Novel risk assessment tools for ecosystem-based management
We are reviewing new methods to help assess and manage risks to Aotearoa New Zealand’s marine ecosystems.
Project leader: Graeme Inglis, NIWA
Duration: Dec 2017 – June 2019
To manage marine ecosystems sustainably, decision-makers need to be able to predict how they will respond to changes or threats. Risk assessment can help by identifying possible changes caused by an activity, the environmental and social consequences, and how likely each outcome is to occur.
We are reviewing new methods for risk assessment to see if they can be applied to ecosystem-based management of marine areas. We are focussing primarily on methods that deal with uncertainty. We are looking for the best methods to assess and manage risks to the marine environment from changing patterns of human use. This is challenging as multiple stressors from human activities can interact, leading to significant consequences when the ecosystem can no longer cope, and a tipping point is reached.
We are also exploring how mātauranga Māori can be incorporated into risk assessments and management.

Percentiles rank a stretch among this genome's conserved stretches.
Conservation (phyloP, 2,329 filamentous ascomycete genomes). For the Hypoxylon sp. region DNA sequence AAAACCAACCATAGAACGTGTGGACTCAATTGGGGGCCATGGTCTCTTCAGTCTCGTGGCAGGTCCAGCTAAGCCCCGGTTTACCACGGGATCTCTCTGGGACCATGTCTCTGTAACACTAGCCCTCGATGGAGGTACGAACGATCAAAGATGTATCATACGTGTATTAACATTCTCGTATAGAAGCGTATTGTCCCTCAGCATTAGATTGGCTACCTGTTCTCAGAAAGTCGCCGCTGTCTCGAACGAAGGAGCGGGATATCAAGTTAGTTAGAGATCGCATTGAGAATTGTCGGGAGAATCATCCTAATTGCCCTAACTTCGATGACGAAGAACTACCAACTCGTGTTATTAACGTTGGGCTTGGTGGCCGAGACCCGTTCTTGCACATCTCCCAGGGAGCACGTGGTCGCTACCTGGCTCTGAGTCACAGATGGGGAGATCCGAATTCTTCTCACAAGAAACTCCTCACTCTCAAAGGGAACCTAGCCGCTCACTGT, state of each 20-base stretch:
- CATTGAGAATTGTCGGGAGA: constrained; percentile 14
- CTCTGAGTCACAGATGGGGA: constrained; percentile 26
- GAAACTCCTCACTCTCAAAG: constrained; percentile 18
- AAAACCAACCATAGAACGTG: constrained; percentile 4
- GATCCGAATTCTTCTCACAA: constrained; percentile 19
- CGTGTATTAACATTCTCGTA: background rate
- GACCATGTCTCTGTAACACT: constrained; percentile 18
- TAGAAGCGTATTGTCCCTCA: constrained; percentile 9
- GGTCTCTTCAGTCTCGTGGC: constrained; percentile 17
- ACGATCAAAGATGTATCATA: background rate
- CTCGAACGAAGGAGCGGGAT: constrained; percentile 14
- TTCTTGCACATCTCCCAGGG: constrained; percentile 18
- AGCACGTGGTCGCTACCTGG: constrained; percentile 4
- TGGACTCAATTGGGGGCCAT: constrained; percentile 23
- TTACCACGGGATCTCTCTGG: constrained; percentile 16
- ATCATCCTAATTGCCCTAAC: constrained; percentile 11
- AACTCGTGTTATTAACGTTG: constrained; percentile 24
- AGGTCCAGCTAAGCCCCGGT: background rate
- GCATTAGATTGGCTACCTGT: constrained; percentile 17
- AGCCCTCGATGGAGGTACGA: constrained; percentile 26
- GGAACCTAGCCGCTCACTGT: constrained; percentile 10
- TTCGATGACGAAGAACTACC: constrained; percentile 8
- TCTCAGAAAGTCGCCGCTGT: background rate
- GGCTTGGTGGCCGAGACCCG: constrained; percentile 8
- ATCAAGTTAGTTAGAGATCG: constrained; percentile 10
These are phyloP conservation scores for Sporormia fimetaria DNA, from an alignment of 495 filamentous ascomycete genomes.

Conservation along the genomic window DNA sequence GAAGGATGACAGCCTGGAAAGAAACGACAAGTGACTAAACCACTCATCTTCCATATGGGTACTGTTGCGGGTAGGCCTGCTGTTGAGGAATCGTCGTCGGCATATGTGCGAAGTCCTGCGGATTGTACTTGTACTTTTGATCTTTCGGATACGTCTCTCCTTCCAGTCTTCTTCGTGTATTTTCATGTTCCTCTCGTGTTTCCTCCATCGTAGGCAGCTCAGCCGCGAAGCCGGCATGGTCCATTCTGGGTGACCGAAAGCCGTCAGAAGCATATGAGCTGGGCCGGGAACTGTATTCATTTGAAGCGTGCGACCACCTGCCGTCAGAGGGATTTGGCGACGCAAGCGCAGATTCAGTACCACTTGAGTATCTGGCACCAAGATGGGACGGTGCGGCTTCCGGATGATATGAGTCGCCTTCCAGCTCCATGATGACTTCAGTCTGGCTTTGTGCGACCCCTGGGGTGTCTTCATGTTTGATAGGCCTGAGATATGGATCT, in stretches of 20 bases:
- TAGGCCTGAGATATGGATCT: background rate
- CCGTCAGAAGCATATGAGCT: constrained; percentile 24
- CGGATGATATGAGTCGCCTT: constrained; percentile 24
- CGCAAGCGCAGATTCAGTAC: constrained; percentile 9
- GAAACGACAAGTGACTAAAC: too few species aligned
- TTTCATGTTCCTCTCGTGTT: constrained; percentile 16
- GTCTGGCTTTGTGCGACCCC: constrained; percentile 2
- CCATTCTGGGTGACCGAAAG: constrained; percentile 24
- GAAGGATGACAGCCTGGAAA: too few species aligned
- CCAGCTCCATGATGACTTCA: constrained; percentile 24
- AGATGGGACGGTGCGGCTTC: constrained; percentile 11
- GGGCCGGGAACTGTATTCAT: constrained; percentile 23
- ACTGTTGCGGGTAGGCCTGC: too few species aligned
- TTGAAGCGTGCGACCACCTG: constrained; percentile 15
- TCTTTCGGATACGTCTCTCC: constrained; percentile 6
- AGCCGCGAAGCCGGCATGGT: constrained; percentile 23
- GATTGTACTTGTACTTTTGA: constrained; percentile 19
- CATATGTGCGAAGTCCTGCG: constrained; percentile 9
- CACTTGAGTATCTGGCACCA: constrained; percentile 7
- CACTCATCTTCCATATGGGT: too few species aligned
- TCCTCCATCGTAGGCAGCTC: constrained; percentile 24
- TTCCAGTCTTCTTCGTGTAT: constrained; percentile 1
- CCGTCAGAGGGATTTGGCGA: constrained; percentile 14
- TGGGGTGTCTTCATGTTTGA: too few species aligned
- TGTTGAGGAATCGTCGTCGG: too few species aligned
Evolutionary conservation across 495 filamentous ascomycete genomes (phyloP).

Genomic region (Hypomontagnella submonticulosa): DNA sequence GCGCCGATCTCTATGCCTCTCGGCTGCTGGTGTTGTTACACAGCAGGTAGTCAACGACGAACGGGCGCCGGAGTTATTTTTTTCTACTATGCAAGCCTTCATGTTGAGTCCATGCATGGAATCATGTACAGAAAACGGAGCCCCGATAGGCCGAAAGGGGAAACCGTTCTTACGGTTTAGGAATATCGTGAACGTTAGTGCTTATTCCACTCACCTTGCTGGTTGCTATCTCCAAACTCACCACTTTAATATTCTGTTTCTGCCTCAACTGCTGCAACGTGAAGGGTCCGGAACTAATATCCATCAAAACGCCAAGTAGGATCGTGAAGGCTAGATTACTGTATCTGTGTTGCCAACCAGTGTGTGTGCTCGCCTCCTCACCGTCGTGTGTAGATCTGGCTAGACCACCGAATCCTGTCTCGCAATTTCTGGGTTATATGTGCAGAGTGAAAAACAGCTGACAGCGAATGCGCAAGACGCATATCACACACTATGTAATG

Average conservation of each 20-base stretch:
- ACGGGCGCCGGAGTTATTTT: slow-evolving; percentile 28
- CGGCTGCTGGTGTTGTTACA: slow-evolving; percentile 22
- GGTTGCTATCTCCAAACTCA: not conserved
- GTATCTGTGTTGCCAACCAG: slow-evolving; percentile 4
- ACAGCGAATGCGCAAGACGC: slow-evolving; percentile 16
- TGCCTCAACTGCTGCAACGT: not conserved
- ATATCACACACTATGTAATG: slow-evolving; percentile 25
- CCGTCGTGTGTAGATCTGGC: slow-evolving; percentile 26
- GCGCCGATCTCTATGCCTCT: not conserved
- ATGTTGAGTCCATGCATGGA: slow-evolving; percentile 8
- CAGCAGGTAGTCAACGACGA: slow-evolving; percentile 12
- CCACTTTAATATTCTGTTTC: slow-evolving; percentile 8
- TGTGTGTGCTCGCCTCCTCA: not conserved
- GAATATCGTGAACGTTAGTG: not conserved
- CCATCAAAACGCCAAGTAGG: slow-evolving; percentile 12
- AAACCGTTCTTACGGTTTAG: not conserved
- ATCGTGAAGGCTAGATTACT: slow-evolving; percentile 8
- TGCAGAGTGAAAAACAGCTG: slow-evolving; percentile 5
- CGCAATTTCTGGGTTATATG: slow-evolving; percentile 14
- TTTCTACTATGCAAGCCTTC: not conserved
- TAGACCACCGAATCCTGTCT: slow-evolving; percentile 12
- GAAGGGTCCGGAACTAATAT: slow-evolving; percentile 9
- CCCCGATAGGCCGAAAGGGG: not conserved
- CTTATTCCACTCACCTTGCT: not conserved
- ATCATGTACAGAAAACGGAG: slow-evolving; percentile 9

Our research aims to enable New Zealanders to participate in developing plausible threat scenarios and to evaluate the risks associated with them. We want decisions about future risks to be informed by the best available information and methods.
Our research will help to optimise methods for choosing among a set of alternative policy strategies, evaluate combinations of stressors, and determine management strategies that are most ‘robust’ to threats. The findings of our research will be useful for decision-makers in the marine environment, including central and regional government, and Māori.
Latest news and updates
Stew Robertson has been a participant in research workshops for projects focused in Tasman-Golden Bay. He is involved with the Nelson Biodiversity Forum and founded the Tasman Bay Guardians in 2017.
A study of coastal food webs has revealed how ecosystem-based approaches to marine management could improve management of fish stocks and biodiversity in our changing coastal ocean.
In a workshop hosted in Wellington in early May, NIWA and Victoria University of Wellington researchers shared their latest findings on the effects of sediment on both shallow water and deep-sea species with iwi and stakeholders.